For the last twelve months, I have lived with the worst couch in the world. This is a couch whose sharp, plywood corners could give you a concussion; a couch whose cheap, polyester upholstery has been disintegrating since its arrival. Before sitting down after a long day, a person is obliged to heave its unwieldy cushions back into their correct configuration only to have to get up and repeat this sad ritual at several points in an evening. If two people wish to sit in this couch at the same time, every shift of weight or crossing of legs becomes an aggressive play for space. This is a couch made by martians who once heard vague stories of human furniture through the static of interstellar space.
It was time for it to go.
As you can see above, a brand new, real life, honest to god couch has usurped the worst couch in the world. Because I am a believer in Using Every Part of the Buffalo, (and perhaps because the long months with the worst couch in the world have given birth to a twisted, quiet rage,) I decided to wrench the thing apart and see if I could salvage some bits and pieces.
Turning the couch into a limp pile of debris brought some measure of satisfaction, but not the raw materials I’d been hoping for. I thought the thing might yield extra press boards for the bindery, but the powdery plywood I exhumed was of such poor quality that I gave up that ambition almost immediately. The foam, however, I had more hope for. Several years ago, I came across a copy of a copy of a copy of a bookbinding handout* suggesting a little something that I wanted to try, and the death of the couch had delivered what I needed.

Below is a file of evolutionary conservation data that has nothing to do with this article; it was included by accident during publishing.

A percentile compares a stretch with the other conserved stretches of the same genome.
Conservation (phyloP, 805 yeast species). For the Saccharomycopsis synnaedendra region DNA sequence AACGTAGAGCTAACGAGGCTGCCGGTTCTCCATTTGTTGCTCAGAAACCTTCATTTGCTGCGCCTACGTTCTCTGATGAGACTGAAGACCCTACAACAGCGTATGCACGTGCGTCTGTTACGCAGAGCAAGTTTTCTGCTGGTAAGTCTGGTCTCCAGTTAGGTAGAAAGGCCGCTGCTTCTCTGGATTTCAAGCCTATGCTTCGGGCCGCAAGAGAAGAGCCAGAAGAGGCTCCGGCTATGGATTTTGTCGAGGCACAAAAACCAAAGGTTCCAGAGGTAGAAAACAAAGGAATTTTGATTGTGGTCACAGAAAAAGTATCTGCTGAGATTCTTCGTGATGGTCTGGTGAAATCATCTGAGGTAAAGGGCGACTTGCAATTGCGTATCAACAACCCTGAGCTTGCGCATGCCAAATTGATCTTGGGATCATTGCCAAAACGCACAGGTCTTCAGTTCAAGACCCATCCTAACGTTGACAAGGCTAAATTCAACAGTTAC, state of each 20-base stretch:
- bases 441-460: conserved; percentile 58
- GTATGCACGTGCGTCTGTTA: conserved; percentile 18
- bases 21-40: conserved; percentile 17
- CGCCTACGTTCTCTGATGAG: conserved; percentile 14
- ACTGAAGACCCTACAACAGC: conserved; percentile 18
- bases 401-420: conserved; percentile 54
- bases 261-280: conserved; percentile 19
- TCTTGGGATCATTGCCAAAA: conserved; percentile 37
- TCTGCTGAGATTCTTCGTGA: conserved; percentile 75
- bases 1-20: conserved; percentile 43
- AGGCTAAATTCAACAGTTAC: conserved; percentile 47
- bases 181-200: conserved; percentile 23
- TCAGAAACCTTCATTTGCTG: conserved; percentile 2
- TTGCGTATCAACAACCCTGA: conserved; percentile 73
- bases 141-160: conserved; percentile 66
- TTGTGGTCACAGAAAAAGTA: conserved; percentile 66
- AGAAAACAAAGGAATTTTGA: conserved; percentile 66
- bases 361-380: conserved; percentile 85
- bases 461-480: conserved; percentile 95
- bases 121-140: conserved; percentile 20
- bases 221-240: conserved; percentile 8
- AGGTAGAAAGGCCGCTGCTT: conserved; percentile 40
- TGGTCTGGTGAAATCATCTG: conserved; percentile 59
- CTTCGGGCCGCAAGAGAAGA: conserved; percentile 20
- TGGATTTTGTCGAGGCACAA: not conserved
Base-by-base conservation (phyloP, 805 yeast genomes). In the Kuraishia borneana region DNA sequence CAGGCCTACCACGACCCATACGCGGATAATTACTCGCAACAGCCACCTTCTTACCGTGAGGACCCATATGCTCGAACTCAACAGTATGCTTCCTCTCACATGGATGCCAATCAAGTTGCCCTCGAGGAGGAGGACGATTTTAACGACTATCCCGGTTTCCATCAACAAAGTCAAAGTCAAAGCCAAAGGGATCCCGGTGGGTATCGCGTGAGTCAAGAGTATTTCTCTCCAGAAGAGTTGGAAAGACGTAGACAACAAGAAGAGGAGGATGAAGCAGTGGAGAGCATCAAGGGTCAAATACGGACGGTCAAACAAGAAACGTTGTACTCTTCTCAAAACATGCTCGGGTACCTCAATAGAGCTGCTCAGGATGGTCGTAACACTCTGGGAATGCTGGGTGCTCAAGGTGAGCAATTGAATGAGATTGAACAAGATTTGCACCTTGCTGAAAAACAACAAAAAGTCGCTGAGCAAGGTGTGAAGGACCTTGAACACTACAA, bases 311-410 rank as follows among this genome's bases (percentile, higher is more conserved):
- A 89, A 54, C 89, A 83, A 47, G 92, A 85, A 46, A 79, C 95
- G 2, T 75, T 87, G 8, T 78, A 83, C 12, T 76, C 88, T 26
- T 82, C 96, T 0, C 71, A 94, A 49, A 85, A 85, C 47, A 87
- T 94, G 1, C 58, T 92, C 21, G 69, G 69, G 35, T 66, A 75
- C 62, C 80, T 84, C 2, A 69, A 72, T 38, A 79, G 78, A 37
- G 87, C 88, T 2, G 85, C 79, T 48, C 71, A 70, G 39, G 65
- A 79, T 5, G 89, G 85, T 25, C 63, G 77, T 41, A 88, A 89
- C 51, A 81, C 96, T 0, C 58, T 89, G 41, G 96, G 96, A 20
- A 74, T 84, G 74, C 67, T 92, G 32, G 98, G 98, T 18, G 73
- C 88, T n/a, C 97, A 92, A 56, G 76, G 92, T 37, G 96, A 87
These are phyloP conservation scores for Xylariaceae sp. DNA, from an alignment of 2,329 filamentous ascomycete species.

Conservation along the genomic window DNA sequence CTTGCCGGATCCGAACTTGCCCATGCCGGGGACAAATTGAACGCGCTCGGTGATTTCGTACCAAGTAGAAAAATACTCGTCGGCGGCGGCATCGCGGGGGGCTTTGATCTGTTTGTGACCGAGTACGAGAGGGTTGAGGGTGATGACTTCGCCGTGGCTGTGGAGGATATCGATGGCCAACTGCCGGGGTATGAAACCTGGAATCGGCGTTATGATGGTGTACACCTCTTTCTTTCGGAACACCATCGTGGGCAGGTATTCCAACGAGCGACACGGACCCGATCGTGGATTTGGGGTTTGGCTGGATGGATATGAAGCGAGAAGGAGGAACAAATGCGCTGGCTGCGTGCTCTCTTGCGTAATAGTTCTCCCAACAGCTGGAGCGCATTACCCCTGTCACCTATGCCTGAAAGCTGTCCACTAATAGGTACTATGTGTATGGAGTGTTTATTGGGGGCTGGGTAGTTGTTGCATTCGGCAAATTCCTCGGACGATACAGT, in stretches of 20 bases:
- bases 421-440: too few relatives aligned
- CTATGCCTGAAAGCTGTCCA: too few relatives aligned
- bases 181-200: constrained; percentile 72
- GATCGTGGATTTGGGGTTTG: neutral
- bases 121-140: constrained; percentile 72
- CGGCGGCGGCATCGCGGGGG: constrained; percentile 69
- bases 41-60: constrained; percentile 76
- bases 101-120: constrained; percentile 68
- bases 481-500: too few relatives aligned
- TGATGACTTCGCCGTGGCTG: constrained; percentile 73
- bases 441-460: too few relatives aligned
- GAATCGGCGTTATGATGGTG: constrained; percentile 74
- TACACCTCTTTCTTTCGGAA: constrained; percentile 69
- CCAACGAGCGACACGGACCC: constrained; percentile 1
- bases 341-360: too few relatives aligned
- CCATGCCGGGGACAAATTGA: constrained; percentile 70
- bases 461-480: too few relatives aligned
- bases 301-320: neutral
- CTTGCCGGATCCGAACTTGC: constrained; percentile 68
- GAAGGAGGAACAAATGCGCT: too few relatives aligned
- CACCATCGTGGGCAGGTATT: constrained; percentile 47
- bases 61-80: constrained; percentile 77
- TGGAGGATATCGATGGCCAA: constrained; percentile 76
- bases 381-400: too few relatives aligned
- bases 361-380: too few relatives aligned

First I hacked off a piece of foam roughly the same dimensions as my press boards.
The foam was a bit thick for my needs, so divided it in two with my olfa knife. This process was surprisingly reminiscent of old videos I’ve seen featuring whalers collecting blubber, further enhancing my gruesome fantasy of harvesting the couch for parts.
I set the newly covered board face up on a press board, put the foam directly on top without any scrap paper, and added another press board.
A CALL TO ARMS
Bookbinding friends, do you want to try this? You don’t need a whole ikea couch, just a good piece of foam. I’d love to see what is possible with this goofy technique. Send a photo by May 1st and I’ll put them all online. Maybe even with prizes. Extra credit if your foam has been harvested from something horrible. What say you? (Low res) Photos should be emailed to me at firstname.lastname@example.org.
PS. A NOTE ON FOAM STORAGE. I swear to you, six people have entered our flat since the foam has been deposited here, and not one of them has noticed it yet. Spot the foam:
*Thanks due to Dr. Elsi Vassdall Ellis for her handout